• Who wins in a fight between you and Elvis Costello? How many rounds does it go?: A draw. LOL—I can dream, right?

• In exactly 19 words, make a case for tomato soup: Tastes like warm ketchup in a bowl. Campbell’s creamy tomato soup on the go is only $4.99. Great value!

Pennie Reece, the Honey Princess

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Microfilm serves many purposes.

It’s great for research. And for genealogy. It makes you really tired and bored, which induces naps. It serves as a wonderful threat element for children, along the lines of, “If you don’t clean your room, you’ll be forced to read through the 1977 Nashville Banner.”

At its best, however, what Microfilm does is bring forth from the dead stuff like this—HONEY PRINCESS MAKES COAST VISIT TO PROMOTE HONEY.

I want to know more. I need to know more. What is this Honey Princess the article speaks of? Is she made of actual honey? Does the title come with honey bestowing powers? Does she taste sweet (that’s not an intentional sexual reference, though it definitely works as one)? Does she march hand-in-hand with the Graham Cracker King?

Mostly, what I want to know is, what the heck happened to Honey Princess 1991, Pennie Reece? And does she still have the crown?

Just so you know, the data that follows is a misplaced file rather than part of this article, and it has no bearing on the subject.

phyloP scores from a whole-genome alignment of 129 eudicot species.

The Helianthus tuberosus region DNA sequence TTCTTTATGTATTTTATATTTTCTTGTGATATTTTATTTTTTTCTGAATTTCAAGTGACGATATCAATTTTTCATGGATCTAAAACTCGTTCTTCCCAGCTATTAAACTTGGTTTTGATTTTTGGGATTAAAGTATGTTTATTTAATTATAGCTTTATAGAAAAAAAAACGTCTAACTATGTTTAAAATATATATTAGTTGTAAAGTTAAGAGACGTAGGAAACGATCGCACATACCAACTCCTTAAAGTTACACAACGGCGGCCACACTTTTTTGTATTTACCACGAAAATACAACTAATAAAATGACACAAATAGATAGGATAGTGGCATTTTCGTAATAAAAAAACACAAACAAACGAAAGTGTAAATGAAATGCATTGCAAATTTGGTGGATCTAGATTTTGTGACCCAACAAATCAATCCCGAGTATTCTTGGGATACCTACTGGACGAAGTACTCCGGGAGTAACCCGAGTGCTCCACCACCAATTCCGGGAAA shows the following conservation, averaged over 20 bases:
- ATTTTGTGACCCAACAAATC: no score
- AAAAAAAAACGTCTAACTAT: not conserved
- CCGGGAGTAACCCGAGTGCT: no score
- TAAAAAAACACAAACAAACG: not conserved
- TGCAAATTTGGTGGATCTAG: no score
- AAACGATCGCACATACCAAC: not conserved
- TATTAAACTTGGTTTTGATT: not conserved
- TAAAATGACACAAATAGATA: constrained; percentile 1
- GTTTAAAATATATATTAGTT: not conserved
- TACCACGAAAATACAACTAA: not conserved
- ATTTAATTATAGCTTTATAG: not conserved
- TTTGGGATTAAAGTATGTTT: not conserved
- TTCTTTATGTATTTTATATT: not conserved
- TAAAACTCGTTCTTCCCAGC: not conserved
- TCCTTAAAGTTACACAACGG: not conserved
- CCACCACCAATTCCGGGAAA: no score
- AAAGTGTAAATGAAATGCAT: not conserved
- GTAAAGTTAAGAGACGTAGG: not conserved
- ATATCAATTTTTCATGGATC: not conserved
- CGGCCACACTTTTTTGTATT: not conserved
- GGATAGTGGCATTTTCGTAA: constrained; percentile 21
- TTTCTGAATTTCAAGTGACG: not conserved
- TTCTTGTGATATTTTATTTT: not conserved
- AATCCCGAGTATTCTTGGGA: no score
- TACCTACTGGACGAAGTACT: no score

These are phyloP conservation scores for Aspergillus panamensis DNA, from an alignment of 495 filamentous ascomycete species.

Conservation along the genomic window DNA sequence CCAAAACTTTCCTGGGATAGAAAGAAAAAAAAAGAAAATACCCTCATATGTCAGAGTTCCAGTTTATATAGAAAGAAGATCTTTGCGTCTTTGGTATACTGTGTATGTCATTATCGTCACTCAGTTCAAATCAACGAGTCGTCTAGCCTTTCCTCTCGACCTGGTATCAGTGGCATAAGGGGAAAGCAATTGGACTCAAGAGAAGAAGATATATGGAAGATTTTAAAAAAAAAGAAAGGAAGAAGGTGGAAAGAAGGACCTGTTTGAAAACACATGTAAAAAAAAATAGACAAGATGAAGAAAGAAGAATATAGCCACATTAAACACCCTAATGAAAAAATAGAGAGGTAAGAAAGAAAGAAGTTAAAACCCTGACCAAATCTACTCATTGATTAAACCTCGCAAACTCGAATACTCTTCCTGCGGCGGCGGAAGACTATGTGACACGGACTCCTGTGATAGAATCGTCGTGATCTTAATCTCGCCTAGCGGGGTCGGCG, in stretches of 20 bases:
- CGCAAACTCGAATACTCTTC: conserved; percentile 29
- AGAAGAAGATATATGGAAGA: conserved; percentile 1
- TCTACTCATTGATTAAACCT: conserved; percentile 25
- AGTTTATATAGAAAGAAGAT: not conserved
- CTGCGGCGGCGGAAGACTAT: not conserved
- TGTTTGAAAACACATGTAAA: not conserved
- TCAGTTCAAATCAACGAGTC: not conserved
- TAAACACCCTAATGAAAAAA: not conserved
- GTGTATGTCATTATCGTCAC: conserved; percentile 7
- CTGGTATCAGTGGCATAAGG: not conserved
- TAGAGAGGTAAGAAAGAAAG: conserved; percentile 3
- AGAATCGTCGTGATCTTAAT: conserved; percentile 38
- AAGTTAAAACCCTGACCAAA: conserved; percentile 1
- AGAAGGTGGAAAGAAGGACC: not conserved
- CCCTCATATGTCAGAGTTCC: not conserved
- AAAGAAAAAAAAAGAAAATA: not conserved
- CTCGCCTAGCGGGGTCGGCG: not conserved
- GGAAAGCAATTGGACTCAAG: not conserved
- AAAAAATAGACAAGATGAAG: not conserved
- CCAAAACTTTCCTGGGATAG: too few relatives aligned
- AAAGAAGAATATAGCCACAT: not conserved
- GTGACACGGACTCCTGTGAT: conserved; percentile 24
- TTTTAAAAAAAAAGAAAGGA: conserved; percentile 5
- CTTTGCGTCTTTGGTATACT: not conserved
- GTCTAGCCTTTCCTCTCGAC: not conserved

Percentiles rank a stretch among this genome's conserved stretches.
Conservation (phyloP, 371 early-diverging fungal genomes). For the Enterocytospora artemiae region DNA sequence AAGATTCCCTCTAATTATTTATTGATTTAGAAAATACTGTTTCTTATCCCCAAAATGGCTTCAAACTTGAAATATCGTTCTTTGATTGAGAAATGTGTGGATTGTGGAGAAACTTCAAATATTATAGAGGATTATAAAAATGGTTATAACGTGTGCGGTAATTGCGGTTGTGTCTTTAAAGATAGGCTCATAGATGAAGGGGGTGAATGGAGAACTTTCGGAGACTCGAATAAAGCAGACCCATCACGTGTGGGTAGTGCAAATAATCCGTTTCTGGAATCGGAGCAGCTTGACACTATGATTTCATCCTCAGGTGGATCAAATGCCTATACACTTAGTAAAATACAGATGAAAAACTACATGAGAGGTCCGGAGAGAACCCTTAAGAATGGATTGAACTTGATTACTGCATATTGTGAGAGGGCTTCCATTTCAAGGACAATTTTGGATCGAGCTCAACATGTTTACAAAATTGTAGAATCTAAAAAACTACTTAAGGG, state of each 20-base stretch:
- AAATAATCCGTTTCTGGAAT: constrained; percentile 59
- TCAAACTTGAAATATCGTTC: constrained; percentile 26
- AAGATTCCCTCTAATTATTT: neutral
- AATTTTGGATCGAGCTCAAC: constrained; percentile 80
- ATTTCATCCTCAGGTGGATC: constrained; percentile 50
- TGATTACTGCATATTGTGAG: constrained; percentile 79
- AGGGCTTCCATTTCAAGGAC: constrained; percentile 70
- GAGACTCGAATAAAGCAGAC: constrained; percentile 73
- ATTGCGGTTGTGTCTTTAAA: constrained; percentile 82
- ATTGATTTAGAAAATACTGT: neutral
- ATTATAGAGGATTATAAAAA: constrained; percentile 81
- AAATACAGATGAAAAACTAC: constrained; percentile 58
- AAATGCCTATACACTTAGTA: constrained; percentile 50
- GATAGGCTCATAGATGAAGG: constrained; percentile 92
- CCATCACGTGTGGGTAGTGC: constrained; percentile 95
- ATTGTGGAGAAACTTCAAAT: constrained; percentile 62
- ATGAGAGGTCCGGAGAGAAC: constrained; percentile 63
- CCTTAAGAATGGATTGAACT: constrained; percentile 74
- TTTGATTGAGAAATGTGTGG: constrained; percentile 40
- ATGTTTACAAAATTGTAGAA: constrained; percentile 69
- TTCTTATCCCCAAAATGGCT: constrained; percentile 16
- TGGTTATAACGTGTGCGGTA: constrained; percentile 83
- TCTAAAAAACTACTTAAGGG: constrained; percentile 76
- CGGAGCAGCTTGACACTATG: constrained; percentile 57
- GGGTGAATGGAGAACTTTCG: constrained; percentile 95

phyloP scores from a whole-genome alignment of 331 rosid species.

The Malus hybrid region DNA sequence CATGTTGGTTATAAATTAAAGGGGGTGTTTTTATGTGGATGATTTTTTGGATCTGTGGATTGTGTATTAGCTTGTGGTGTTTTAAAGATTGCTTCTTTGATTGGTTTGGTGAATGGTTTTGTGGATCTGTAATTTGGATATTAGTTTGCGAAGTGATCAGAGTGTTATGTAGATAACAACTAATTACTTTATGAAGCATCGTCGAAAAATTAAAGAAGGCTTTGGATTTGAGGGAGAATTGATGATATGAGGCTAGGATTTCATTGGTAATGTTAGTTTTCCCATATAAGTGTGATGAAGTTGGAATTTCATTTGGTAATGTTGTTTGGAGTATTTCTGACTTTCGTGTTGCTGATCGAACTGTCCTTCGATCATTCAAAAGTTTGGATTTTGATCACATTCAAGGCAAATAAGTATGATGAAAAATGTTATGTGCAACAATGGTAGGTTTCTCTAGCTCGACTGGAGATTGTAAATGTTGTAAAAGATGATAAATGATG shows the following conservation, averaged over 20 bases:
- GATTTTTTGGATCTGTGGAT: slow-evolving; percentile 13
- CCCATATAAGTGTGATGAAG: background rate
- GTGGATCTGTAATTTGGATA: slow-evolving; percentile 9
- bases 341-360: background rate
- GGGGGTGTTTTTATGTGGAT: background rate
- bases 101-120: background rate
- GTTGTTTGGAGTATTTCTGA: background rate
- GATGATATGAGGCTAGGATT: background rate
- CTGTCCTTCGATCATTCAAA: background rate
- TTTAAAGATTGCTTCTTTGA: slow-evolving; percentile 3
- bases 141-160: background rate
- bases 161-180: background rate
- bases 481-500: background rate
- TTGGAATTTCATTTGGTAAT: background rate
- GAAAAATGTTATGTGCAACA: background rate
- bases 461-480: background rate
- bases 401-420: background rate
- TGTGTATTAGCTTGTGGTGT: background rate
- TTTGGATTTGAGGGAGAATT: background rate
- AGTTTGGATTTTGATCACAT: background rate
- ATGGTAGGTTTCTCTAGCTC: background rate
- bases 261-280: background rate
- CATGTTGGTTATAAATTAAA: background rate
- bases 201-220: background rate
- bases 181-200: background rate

To be determined, I assure you …

Microfilm Hell

This is me. Right now. At this very moment …

Photo on 7-21-14 at 5.43 PM #2I’m in a library. Deep down in the South. I’ve been in this spot—this exact spot—for four or five hours. I’ll be here until the library closes. Then I’ll return tomorrow morning.

It’s Microfilm Hell.

I hate microfilm. Hate, hate, hate it. I’m dizzy. I’m starving. My eyes are numb. There’s an annoying multiple-step process here, where first you have to fit the image, than assign it to a page, then press print, then wait 30 seconds for the paper to emerge. I’ve now repeated those motions, oh, 200 times. I. Am. Losing. My. Mind.

And yet … I know no other way. I’m no Walter Payton or Jerry Rice or Jerry Seinfeld. Not even in half the ballpark. But I’ve always loved their stated philosophies to success—take any talent you have, assume it’s not nearly enough, and use that as motivation to bust your ass harder than anyone else busts their ass. That’s why I do my own research 99 percent of the time, even though it tears apart my brain bits and turns me into a drooling troll by day’s end. I genuinely believe that my only chance at writing great books (not just good books) is to work as hard as humanly possible.

Scratch that. I’m not actually sure whether I can write a great book. Greatness, to be honest, is probably something that will always elude me as a journalist. But I can shoot for great, and hopefully find very good. Or excellent. Or … whatever.

I’m babbling. The point is, I could easily pay some college kid to sit here and go through the microfilm on my behalf. But would he know exactly what I’m seeking? No. Would the material be glued to my brain, for inevitable future use? No.

So here I sit.

In hell.


Showtime Book
Love Me, Hate Me Barry Bonds Book
Sweetness Walter Peyton Book
The Bad Guys Won Book
The Rocket that Fell to Earth Book
Boys Will Be Boys Book

Once again, Jeff Pearlman has produced an exhaustively researched, elegantly written book that re-creates one of the most colorful and memorable teams of the modern era. No basketball fan's bookshelf will be complete without it.

— Seth Davis, author of Wooden: A Coach's Life